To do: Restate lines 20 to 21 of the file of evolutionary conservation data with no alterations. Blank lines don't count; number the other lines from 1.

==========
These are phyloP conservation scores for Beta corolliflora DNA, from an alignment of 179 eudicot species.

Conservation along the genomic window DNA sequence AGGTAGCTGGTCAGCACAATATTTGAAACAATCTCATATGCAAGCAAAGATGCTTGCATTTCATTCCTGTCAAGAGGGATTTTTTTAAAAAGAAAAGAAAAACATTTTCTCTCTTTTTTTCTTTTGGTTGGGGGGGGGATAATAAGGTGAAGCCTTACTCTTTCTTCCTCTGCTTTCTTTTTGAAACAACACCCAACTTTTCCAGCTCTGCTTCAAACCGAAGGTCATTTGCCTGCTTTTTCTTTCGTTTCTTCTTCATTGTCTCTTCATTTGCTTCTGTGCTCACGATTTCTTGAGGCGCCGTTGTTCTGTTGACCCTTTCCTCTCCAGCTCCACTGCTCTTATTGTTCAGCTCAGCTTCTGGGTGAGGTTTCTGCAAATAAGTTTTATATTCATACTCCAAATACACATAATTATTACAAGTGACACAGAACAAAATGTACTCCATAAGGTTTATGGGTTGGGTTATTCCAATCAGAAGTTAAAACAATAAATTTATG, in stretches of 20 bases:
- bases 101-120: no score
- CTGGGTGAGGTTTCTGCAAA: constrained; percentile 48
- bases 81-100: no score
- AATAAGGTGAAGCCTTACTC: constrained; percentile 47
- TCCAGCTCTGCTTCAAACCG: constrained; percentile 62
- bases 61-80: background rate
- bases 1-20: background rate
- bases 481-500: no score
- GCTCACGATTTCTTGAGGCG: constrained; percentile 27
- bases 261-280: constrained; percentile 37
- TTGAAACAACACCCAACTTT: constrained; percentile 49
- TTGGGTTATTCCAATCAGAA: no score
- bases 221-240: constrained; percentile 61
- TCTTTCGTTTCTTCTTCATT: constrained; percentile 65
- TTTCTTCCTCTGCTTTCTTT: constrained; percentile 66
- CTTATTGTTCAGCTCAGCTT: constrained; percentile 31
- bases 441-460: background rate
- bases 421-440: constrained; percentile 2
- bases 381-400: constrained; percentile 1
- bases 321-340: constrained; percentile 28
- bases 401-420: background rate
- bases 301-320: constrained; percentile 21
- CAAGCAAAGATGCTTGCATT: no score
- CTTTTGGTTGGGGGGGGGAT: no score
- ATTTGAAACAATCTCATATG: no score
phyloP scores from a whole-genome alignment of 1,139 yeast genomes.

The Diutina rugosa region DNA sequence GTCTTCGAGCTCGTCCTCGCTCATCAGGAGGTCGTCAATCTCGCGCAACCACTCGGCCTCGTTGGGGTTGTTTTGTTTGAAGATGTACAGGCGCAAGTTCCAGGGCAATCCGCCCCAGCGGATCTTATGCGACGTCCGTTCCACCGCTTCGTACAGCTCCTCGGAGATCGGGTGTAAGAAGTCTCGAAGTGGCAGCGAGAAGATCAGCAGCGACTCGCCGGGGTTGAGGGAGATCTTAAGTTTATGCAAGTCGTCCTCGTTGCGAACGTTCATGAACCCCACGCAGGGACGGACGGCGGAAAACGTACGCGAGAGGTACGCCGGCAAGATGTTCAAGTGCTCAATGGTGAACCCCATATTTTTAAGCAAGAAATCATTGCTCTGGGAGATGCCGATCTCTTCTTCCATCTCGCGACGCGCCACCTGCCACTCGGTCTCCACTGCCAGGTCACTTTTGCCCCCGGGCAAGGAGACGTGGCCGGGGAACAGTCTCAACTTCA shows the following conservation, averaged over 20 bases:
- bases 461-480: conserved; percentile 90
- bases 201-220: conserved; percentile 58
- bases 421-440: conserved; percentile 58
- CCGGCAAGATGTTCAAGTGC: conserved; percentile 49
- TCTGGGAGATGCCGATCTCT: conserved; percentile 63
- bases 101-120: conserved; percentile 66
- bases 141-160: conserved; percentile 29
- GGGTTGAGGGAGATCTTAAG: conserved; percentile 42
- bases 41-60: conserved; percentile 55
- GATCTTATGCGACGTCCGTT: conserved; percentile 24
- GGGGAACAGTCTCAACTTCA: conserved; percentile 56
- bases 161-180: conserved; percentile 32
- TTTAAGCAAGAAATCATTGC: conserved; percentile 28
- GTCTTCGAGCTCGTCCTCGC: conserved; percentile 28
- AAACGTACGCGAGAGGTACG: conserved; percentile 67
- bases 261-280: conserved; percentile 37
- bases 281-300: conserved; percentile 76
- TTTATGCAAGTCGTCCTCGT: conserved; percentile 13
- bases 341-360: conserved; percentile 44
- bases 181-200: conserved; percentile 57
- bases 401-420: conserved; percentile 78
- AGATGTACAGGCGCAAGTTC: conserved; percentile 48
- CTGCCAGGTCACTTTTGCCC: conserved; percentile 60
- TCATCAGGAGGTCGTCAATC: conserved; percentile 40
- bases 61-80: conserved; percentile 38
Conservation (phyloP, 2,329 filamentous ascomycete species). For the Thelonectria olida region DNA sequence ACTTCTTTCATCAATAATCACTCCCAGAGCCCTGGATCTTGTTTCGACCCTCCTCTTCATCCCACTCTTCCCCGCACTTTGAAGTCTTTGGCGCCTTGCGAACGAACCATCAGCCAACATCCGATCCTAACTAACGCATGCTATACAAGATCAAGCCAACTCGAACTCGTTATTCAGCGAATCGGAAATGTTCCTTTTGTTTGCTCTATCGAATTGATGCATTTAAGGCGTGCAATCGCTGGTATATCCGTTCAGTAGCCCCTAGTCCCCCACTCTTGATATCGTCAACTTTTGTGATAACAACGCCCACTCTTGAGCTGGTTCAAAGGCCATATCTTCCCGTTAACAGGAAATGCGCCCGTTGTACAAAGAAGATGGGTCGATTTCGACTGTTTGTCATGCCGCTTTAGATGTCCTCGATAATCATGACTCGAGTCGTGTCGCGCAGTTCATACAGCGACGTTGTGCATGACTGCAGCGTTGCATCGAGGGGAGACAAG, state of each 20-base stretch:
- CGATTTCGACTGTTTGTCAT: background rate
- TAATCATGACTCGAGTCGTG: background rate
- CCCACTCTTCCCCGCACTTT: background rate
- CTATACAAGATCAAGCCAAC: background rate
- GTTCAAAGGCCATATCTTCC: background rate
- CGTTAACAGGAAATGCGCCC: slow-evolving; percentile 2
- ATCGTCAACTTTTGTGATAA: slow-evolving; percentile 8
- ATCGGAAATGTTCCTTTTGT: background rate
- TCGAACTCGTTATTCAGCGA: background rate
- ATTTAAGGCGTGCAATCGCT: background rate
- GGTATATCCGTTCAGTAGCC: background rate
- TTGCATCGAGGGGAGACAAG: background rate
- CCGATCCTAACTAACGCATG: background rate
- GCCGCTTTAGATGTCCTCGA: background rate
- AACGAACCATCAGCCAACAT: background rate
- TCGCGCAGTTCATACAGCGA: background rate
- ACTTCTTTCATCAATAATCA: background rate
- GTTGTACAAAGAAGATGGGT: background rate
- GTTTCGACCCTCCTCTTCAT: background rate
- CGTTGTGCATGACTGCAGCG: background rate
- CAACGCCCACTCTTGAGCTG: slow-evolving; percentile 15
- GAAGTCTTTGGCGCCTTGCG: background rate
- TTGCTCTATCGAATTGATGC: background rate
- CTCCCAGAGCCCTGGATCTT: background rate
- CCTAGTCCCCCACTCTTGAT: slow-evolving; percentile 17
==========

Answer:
- bases 421-440: constrained; percentile 2
- bases 381-400: constrained; percentile 1